A protest against the upcoming July 25 referendum on President Kais Saied’s new constitution has taken place in Tunis.
Some 200 supporters of Tunisia’s secular Free Destourian Party gathered outside the electoral commission’s headquarters bearing signs reading “we don’t trust your results” and “stop this illegal process”.
In July last year, Saied sacked the government and froze the parliament dominated by Tunisia’s Islamist-inspired Ennahdha party.
He later extended his powers in what critics see as a coup against democracy in the birthplace of the Arab Spring uprisings.
The constitution, the centrepiece of Saied’s drive to remake the Tunisian political system, sparked instant criticism for the nearly unlimited power it gives the president.
A ‘dictatorial regime’
“The draft that has been presented has been made to measure for Saied, Ennahdha party spokesman Imed Khemeri said.
“This document did not come from the people or from a national dialogue.”
The legal expert who headed a committee to draw up the new charter said the final text published by Saied had “nothing to do with the text we drafted and submitted to the president”.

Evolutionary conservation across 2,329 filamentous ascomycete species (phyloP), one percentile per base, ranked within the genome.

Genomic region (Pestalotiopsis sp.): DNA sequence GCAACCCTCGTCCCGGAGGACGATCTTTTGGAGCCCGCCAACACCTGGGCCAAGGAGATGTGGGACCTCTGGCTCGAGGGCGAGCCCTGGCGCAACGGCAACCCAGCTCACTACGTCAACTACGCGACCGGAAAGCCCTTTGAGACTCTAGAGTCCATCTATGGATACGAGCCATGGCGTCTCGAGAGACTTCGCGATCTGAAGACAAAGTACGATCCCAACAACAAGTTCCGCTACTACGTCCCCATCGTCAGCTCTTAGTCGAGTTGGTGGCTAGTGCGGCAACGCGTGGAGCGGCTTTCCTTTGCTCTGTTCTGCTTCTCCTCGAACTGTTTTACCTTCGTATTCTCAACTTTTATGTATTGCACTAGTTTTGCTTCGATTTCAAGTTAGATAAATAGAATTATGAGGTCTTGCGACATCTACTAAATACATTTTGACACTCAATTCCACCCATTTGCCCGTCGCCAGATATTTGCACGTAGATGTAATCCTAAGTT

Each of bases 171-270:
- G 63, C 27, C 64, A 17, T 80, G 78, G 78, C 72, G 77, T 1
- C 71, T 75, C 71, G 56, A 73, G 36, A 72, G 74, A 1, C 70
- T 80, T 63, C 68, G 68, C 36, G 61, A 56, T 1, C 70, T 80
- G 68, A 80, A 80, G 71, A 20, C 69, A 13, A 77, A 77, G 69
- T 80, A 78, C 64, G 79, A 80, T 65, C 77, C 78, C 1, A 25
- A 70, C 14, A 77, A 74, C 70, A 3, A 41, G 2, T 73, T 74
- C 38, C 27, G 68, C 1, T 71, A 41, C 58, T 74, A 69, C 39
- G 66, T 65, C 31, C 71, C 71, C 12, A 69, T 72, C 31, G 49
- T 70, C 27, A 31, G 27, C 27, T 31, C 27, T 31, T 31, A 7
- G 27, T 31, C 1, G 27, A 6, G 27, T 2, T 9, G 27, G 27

The expert, Sadeq Belaid, added that it risked paving the way for a “dictatorial regime”, more than a decade after Tunisia’s pro-democracy revolt sparked copycat uprisings across the region.
On Tuesday, Saied defended the proposed constitution in an open letter.
He said “this draft was built on what the Tunisian people have expressed from the start of the revolution up until the correction of its path” last July, and that those who worried about it creating a new autocracy hadn’t read it properly.
Ennahdha under pressure
Ennahdha, which has dominated Tunisia’s politics since the revolt that toppled dictator Zine El Abidine Ben Ali in 2011, has found itself under pressure since Saied’s power grab.
A Tunisian court on Tuesday froze the bank accounts of its chief and speaker of the now-dissolved parliament Rached Ghannouchi, as well as his son Mouadh and former prime minister and one-time senior party member Hamadi Jebali, who is accused of money-laundering.
The party urged its supporters on Thursday to boycott the referendum on Saied’s new constitution, saying it would “lead to a repressive, authoritarian regime”.
“We call for a boycott of the referendum because what is being voted on is not in the interests of Tunisians,” Khemeri said.
Around 30 NGOs including the SNJT journalists’ union and rights group the LTDH also called for a boycott of the referendum, saying the text was “written by a single person without participation by civil society or experts”.